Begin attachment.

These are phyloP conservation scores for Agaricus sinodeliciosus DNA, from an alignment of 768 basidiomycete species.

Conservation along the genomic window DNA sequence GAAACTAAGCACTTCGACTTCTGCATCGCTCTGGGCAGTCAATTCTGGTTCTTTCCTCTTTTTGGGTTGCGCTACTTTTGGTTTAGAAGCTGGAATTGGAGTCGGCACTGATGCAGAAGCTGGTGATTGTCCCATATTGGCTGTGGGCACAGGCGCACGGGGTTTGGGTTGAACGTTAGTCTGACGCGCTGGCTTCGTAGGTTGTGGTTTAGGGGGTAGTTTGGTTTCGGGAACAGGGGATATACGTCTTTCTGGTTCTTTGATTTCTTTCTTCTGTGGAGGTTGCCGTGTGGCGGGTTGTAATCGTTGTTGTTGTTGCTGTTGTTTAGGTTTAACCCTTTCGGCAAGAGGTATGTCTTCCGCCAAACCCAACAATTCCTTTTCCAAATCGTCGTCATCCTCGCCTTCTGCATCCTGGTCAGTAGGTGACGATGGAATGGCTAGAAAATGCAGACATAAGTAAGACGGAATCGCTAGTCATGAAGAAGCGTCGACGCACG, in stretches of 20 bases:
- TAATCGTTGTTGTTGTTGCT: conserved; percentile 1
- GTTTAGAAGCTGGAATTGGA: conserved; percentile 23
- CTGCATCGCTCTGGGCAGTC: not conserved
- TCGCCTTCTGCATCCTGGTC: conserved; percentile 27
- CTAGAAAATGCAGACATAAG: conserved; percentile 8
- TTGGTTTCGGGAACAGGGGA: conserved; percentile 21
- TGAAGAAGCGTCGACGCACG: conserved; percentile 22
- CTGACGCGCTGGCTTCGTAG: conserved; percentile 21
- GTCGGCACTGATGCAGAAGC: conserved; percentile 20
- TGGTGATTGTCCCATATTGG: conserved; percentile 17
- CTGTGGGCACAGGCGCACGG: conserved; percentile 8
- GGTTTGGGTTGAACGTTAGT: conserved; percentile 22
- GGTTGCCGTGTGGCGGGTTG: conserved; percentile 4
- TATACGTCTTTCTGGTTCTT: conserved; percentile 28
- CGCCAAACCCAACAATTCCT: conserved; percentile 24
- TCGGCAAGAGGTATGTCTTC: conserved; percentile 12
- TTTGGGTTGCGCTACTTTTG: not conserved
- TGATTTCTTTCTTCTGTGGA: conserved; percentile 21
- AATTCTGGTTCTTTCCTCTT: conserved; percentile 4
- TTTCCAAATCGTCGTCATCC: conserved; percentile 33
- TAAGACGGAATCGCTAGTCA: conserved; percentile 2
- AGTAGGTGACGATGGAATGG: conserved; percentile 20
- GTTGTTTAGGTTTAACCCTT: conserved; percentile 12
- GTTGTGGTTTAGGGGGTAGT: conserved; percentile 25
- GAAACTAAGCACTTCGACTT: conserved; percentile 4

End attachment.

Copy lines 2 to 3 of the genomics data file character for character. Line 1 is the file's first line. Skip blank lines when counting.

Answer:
Conservation along the genomic window DNA sequence GAAACTAAGCACTTCGACTTCTGCATCGCTCTGGGCAGTCAATTCTGGTTCTTTCCTCTTTTTGGGTTGCGCTACTTTTGGTTTAGAAGCTGGAATTGGAGTCGGCACTGATGCAGAAGCTGGTGATTGTCCCATATTGGCTGTGGGCACAGGCGCACGGGGTTTGGGTTGAACGTTAGTCTGACGCGCTGGCTTCGTAGGTTGTGGTTTAGGGGGTAGTTTGGTTTCGGGAACAGGGGATATACGTCTTTCTGGTTCTTTGATTTCTTTCTTCTGTGGAGGTTGCCGTGTGGCGGGTTGTAATCGTTGTTGTTGTTGCTGTTGTTTAGGTTTAACCCTTTCGGCAAGAGGTATGTCTTCCGCCAAACCCAACAATTCCTTTTCCAAATCGTCGTCATCCTCGCCTTCTGCATCCTGGTCAGTAGGTGACGATGGAATGGCTAGAAAATGCAGACATAAGTAAGACGGAATCGCTAGTCATGAAGAAGCGTCGACGCACG, in stretches of 20 bases:
- TAATCGTTGTTGTTGTTGCT: conserved; percentile 1